The film ‘Borat: Cultural Learnings of America for Make Benefit Glorious Nation of Kazakhstan,’ is a 2006 comedy starring the Jewish actor Sacha Baron Cohen. The plot: Kazakh television personality Borat Sagdiyev leaves Kazakhstan for the “Greatest Country in the World”, the “U, S and A” to make a documentary at the behest of the Kazakh Ministry of Information. He leaves behind his wife Oksana and other inhabitants of his village including his “43-year-old” mother, bringing along his producer Azamat Bagatov and a pet chicken. The film pokes a lot of fun at a country that most foreigners know little to nothing about.
It is rare to meet someone who has travelled to Kazakhstan, but last week Rabbi Ben met a young Australian who had just cycled through Kazakhstan. Naturally he asked the cyclist, ‘Did you meet Borat’s family?’ The cyclist replied, ‘Whatever you do, never mention Borat in Kazakhstan. The people there are not happy about this movie that has portrayed their country as a joke!’
It’s interesting to note, that the villages that Baron Cohen visits in depicting how backwards Kazakhstan is, were not even in Kazakhstan, they were filmed in Romania.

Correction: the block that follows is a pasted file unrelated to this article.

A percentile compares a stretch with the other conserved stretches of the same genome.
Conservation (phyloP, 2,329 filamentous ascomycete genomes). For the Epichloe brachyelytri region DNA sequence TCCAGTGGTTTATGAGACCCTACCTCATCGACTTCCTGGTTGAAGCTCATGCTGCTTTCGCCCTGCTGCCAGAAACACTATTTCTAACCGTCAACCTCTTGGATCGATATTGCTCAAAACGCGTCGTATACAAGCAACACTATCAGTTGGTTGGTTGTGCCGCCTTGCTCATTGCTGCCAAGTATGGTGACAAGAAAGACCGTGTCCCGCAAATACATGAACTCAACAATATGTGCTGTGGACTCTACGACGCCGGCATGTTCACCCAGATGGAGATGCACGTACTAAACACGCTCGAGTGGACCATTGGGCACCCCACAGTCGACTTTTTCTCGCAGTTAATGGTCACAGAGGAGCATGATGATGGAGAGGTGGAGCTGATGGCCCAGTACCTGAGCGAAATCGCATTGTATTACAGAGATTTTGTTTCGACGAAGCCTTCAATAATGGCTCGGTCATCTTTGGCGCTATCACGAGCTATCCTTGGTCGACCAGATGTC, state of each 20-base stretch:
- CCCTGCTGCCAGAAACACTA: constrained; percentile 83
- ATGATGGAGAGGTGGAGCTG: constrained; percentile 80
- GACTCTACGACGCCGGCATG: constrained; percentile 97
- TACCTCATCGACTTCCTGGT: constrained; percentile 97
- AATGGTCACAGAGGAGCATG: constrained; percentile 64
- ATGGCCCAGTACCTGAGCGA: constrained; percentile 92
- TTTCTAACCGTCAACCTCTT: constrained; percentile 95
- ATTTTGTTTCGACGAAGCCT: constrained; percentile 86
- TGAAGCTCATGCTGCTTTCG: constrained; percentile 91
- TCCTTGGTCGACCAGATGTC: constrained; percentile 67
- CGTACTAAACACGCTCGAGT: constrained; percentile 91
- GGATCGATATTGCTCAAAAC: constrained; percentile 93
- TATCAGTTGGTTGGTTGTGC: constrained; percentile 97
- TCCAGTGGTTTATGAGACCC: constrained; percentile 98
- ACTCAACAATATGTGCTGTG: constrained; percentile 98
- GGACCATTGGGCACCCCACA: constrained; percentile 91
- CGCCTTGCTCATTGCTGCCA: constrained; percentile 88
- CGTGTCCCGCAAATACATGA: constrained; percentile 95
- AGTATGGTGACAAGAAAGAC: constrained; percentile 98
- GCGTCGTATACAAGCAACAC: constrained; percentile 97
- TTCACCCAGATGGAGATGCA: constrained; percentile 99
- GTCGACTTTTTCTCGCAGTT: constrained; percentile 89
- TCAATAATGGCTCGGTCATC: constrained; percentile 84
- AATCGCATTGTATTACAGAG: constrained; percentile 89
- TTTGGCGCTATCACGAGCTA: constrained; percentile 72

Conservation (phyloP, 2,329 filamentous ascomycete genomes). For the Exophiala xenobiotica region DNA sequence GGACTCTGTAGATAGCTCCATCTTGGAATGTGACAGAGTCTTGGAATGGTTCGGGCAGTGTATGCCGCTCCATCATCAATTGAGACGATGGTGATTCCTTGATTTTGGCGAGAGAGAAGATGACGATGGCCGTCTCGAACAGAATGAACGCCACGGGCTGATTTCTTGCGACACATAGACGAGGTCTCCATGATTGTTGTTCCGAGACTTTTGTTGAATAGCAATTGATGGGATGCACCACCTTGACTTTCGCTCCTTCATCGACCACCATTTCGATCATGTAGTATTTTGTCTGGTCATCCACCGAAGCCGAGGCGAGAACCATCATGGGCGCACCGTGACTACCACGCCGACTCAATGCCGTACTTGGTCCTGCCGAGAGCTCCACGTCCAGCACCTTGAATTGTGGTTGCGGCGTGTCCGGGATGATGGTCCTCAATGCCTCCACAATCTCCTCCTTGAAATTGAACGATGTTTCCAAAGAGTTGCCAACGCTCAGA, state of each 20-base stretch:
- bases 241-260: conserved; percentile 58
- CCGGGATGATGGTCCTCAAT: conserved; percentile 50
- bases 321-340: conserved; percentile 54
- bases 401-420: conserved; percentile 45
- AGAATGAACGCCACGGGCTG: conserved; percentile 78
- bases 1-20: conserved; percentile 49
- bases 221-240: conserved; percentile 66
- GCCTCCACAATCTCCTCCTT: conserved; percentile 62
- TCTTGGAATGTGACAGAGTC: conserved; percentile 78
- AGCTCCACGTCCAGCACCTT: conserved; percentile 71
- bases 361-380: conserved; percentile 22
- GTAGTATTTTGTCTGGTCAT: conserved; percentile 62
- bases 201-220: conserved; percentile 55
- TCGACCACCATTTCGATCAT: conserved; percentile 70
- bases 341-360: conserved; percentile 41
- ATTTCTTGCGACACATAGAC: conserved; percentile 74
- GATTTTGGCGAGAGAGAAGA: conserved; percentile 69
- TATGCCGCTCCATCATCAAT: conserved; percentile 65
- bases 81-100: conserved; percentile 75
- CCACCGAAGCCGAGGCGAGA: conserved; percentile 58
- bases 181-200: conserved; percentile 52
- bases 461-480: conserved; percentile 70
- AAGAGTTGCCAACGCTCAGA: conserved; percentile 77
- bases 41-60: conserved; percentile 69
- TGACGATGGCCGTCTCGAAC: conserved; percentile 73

Sacha Baron Cohen may not be welcomed in Kazakhstan but Jews have a history there.
General Secretary Joseph Stalin forcibly moved thousands of Jews from other parts of the Soviet Union to the Kazakh SSR, and during the Holocaust 8,000 Jews fled to Kazakhstan.
A Chabad-Lubavitch synagogue in Almaty is named after Rabbi Levi Yitzchak Schneerson, father of the Rebbe, who is buried at the city’s cemetery, close to the synagogue. Levi Yitzchak Schneerson was exiled to Kazakhstan from Ukraine, Dnepropetrovsk, where he was a chief rabbi. Lubavitcher Jews from all over the world come to pray at his grave.
It seems like Jews historically ended up in Kazakhstan not entirely by choice though today there are estimated 3,300 Jews living there.
Between 2005 and 2006 attendance in religious services and education in Almaty among Jews greatly increased. The Kazakh government registered eight foreign rabbis and “Jewish missionaries” (most likely Chabad!) and has also donated buildings and land for the building of new synagogues.Across the country, there are fourteen Jewish day schools attended by more than 700 students and there is a Jewish kindergarten in Almaty.
We find it inspiring to learn about Jewish communities and hope you do too. Who knows, maybe some Rabbi in Almaty met a cyclist from Adelaide and this week is writing about the Jewish community of Adelaide!